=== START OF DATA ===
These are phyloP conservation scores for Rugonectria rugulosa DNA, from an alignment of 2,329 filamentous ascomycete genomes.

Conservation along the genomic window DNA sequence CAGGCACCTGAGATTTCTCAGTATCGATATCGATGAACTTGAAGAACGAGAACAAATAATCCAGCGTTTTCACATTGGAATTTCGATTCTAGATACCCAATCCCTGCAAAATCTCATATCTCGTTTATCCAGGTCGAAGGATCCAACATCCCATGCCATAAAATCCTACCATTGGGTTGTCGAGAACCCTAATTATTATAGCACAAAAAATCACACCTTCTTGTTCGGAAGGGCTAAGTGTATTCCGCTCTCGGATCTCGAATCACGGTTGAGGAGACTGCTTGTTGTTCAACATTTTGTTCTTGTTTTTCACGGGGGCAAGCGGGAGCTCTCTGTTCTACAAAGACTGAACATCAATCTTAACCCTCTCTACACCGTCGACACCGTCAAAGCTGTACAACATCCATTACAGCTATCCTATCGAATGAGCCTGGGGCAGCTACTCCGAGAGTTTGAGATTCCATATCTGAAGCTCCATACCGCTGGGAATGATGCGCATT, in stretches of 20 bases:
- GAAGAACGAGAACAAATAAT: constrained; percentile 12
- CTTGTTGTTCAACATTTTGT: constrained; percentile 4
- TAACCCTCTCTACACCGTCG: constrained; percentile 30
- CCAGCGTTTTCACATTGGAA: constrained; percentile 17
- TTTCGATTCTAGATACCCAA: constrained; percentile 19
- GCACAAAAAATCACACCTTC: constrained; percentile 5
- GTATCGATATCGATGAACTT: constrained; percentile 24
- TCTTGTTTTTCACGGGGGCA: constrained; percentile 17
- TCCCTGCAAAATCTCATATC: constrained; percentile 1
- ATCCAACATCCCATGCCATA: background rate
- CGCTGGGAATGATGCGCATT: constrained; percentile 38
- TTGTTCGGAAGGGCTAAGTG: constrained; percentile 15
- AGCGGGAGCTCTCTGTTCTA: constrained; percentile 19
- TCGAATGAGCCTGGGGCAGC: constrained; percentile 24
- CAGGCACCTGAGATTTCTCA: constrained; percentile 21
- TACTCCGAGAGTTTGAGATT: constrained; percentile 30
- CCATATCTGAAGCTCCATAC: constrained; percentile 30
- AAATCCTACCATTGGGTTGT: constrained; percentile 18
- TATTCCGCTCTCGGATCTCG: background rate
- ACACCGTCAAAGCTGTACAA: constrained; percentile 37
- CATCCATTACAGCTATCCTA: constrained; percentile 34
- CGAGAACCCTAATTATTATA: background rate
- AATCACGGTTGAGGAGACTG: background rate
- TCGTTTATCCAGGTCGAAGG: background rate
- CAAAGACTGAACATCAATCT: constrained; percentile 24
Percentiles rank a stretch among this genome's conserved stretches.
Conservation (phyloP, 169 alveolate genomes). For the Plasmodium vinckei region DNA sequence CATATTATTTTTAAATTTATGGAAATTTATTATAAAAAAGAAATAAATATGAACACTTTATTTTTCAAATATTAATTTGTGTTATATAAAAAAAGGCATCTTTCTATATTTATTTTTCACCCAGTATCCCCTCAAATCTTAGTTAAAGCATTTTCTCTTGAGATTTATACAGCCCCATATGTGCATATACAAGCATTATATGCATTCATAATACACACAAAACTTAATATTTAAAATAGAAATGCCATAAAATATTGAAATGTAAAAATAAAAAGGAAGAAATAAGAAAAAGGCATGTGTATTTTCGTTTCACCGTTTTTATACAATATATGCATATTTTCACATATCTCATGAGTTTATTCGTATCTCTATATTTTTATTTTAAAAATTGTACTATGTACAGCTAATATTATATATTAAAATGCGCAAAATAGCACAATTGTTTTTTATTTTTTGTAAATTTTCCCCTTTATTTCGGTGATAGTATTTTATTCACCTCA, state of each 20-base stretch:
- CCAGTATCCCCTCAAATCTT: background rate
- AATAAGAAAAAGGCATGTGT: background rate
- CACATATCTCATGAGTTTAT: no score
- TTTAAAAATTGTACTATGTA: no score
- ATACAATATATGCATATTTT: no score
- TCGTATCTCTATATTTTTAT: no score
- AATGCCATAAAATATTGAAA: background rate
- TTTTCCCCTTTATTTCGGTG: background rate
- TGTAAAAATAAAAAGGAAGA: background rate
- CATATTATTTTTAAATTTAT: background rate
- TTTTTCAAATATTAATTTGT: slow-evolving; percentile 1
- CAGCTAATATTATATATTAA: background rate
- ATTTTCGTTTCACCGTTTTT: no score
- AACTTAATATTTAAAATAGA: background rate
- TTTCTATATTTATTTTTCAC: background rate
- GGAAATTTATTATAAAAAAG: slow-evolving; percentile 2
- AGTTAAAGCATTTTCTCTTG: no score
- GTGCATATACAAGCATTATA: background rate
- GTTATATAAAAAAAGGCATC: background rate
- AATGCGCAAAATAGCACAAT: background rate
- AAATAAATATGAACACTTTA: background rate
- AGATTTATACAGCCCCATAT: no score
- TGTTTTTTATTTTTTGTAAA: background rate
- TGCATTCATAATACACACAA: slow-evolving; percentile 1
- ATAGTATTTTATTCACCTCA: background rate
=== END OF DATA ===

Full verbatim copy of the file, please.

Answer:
These are phyloP conservation scores for Rugonectria rugulosa DNA, from an alignment of 2,329 filamentous ascomycete genomes.

Conservation along the genomic window DNA sequence CAGGCACCTGAGATTTCTCAGTATCGATATCGATGAACTTGAAGAACGAGAACAAATAATCCAGCGTTTTCACATTGGAATTTCGATTCTAGATACCCAATCCCTGCAAAATCTCATATCTCGTTTATCCAGGTCGAAGGATCCAACATCCCATGCCATAAAATCCTACCATTGGGTTGTCGAGAACCCTAATTATTATAGCACAAAAAATCACACCTTCTTGTTCGGAAGGGCTAAGTGTATTCCGCTCTCGGATCTCGAATCACGGTTGAGGAGACTGCTTGTTGTTCAACATTTTGTTCTTGTTTTTCACGGGGGCAAGCGGGAGCTCTCTGTTCTACAAAGACTGAACATCAATCTTAACCCTCTCTACACCGTCGACACCGTCAAAGCTGTACAACATCCATTACAGCTATCCTATCGAATGAGCCTGGGGCAGCTACTCCGAGAGTTTGAGATTCCATATCTGAAGCTCCATACCGCTGGGAATGATGCGCATT, in stretches of 20 bases:
- GAAGAACGAGAACAAATAAT: constrained; percentile 12
- CTTGTTGTTCAACATTTTGT: constrained; percentile 4
- TAACCCTCTCTACACCGTCG: constrained; percentile 30
- CCAGCGTTTTCACATTGGAA: constrained; percentile 17
- TTTCGATTCTAGATACCCAA: constrained; percentile 19
- GCACAAAAAATCACACCTTC: constrained; percentile 5
- GTATCGATATCGATGAACTT: constrained; percentile 24
- TCTTGTTTTTCACGGGGGCA: constrained; percentile 17
- TCCCTGCAAAATCTCATATC: constrained; percentile 1
- ATCCAACATCCCATGCCATA: background rate
- CGCTGGGAATGATGCGCATT: constrained; percentile 38
- TTGTTCGGAAGGGCTAAGTG: constrained; percentile 15
- AGCGGGAGCTCTCTGTTCTA: constrained; percentile 19
- TCGAATGAGCCTGGGGCAGC: constrained; percentile 24
- CAGGCACCTGAGATTTCTCA: constrained; percentile 21
- TACTCCGAGAGTTTGAGATT: constrained; percentile 30
- CCATATCTGAAGCTCCATAC: constrained; percentile 30
- AAATCCTACCATTGGGTTGT: constrained; percentile 18
- TATTCCGCTCTCGGATCTCG: background rate
- ACACCGTCAAAGCTGTACAA: constrained; percentile 37
- CATCCATTACAGCTATCCTA: constrained; percentile 34
- CGAGAACCCTAATTATTATA: background rate
- AATCACGGTTGAGGAGACTG: background rate
- TCGTTTATCCAGGTCGAAGG: background rate
- CAAAGACTGAACATCAATCT: constrained; percentile 24
Percentiles rank a stretch among this genome's conserved stretches.
Conservation (phyloP, 169 alveolate genomes). For the Plasmodium vinckei region DNA sequence CATATTATTTTTAAATTTATGGAAATTTATTATAAAAAAGAAATAAATATGAACACTTTATTTTTCAAATATTAATTTGTGTTATATAAAAAAAGGCATCTTTCTATATTTATTTTTCACCCAGTATCCCCTCAAATCTTAGTTAAAGCATTTTCTCTTGAGATTTATACAGCCCCATATGTGCATATACAAGCATTATATGCATTCATAATACACACAAAACTTAATATTTAAAATAGAAATGCCATAAAATATTGAAATGTAAAAATAAAAAGGAAGAAATAAGAAAAAGGCATGTGTATTTTCGTTTCACCGTTTTTATACAATATATGCATATTTTCACATATCTCATGAGTTTATTCGTATCTCTATATTTTTATTTTAAAAATTGTACTATGTACAGCTAATATTATATATTAAAATGCGCAAAATAGCACAATTGTTTTTTATTTTTTGTAAATTTTCCCCTTTATTTCGGTGATAGTATTTTATTCACCTCA, state of each 20-base stretch:
- CCAGTATCCCCTCAAATCTT: background rate
- AATAAGAAAAAGGCATGTGT: background rate
- CACATATCTCATGAGTTTAT: no score
- TTTAAAAATTGTACTATGTA: no score
- ATACAATATATGCATATTTT: no score
- TCGTATCTCTATATTTTTAT: no score
- AATGCCATAAAATATTGAAA: background rate
- TTTTCCCCTTTATTTCGGTG: background rate
- TGTAAAAATAAAAAGGAAGA: background rate
- CATATTATTTTTAAATTTAT: background rate
- TTTTTCAAATATTAATTTGT: slow-evolving; percentile 1
- CAGCTAATATTATATATTAA: background rate
- ATTTTCGTTTCACCGTTTTT: no score
- AACTTAATATTTAAAATAGA: background rate
- TTTCTATATTTATTTTTCAC: background rate
- GGAAATTTATTATAAAAAAG: slow-evolving; percentile 2
- AGTTAAAGCATTTTCTCTTG: no score
- GTGCATATACAAGCATTATA: background rate
- GTTATATAAAAAAAGGCATC: background rate
- AATGCGCAAAATAGCACAAT: background rate
- AAATAAATATGAACACTTTA: background rate
- AGATTTATACAGCCCCATAT: no score
- TGTTTTTTATTTTTTGTAAA: background rate
- TGCATTCATAATACACACAA: slow-evolving; percentile 1
- ATAGTATTTTATTCACCTCA: background rate